Saturday, September 29, 2018

Books read in 2018: No. 51 -- Great Ages of Man: The Reformation

from Time/Life Books

Started: Sept. 24
Finished: Sept. 29

Notes: I picked up a couple of these older Time/Life Books in a used book store a while back and thought I'd get back into them some as it has been a long while.

Mini review: As is usual with such books, this one is not overly indepth but it's also not overly basic, providing enough information for the serious student of history though maybe boring to the average reader. I generally enjoyed this book but was not blown away by it. However, I did find a lot of it quite related to the modern world, perhaps more than I felt comfortable admitting. For a basic, quick but fairly solid look at the historic break in Christianity, there are worse books.

Monday, September 24, 2018

Books read in 2018: No. 50 -- Great Ages of Man: Renaissance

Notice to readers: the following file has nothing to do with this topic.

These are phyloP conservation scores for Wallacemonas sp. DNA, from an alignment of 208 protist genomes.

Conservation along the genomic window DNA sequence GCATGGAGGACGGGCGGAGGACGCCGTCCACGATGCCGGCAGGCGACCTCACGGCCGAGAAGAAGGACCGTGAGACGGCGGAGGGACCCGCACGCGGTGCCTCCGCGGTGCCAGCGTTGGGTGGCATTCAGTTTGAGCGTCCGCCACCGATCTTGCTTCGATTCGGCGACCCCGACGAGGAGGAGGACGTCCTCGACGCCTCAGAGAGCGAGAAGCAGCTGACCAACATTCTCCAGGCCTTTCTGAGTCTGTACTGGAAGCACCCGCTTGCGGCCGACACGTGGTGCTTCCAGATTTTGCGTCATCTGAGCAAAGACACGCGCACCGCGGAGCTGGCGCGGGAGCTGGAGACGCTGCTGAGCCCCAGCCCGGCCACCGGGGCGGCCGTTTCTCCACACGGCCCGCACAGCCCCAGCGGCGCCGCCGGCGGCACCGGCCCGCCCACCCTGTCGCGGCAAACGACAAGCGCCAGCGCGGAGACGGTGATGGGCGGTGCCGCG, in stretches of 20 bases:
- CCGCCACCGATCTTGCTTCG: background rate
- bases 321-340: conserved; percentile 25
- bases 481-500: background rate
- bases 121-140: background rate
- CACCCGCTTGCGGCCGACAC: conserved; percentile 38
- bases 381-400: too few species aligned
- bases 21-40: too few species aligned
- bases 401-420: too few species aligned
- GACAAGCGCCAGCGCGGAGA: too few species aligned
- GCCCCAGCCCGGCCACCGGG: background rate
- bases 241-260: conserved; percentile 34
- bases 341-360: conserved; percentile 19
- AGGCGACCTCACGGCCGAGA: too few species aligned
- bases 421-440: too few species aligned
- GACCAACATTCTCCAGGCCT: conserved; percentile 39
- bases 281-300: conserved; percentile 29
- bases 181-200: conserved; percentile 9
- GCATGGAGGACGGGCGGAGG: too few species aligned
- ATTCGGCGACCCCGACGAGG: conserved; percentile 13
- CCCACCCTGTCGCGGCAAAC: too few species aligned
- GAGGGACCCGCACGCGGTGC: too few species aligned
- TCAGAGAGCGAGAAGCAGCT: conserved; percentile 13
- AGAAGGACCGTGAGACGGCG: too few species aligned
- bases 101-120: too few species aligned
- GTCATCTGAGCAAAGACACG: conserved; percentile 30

from Time/Life Books

Started: Sept. 20
Finished: Sept. 24

Notes: When I was a teen I read a ton of Time/Life Books about history, the supernatural, whatever. However, I've not read any in a long while and I've not read this particular book. I always enjoyed these books even though they might be dated because plenty of research has been done since they were originally published (1965 in this case). I liked them because they weren't completely basic, but also didn't bog down the reader with lots of extraneous information.

Mini review: A bit basic but covers those basics well, name dropping quite a bit. The focus here is almost entirely upon Italy, but there is some information about the spread of the Renaissance to other parts of Europe. Anyone wanting to brush up on this period, or to be introduced to it, could do a lot worse than reading this book.

Thursday, September 20, 2018

Books read in 2018: No. 49 -- The Gideons International Guide Book: 2017-2018

from The Gideons International

Started: Sept. 13
Finished: Sept. 20

Notes: Perhaps you've heard of The Gideons International, the organization known for placing Bibles in hotels and motels and other locations. Yes, I happen to be a member. The organization does much more than put Bibles in hotels, however, including jail ministries, missionary work, etc. Though I've been a member for a while now, and though I've thumbed through this book somewhat, I've not yet set down and read the book from beginning to end, and I thought it high time I did.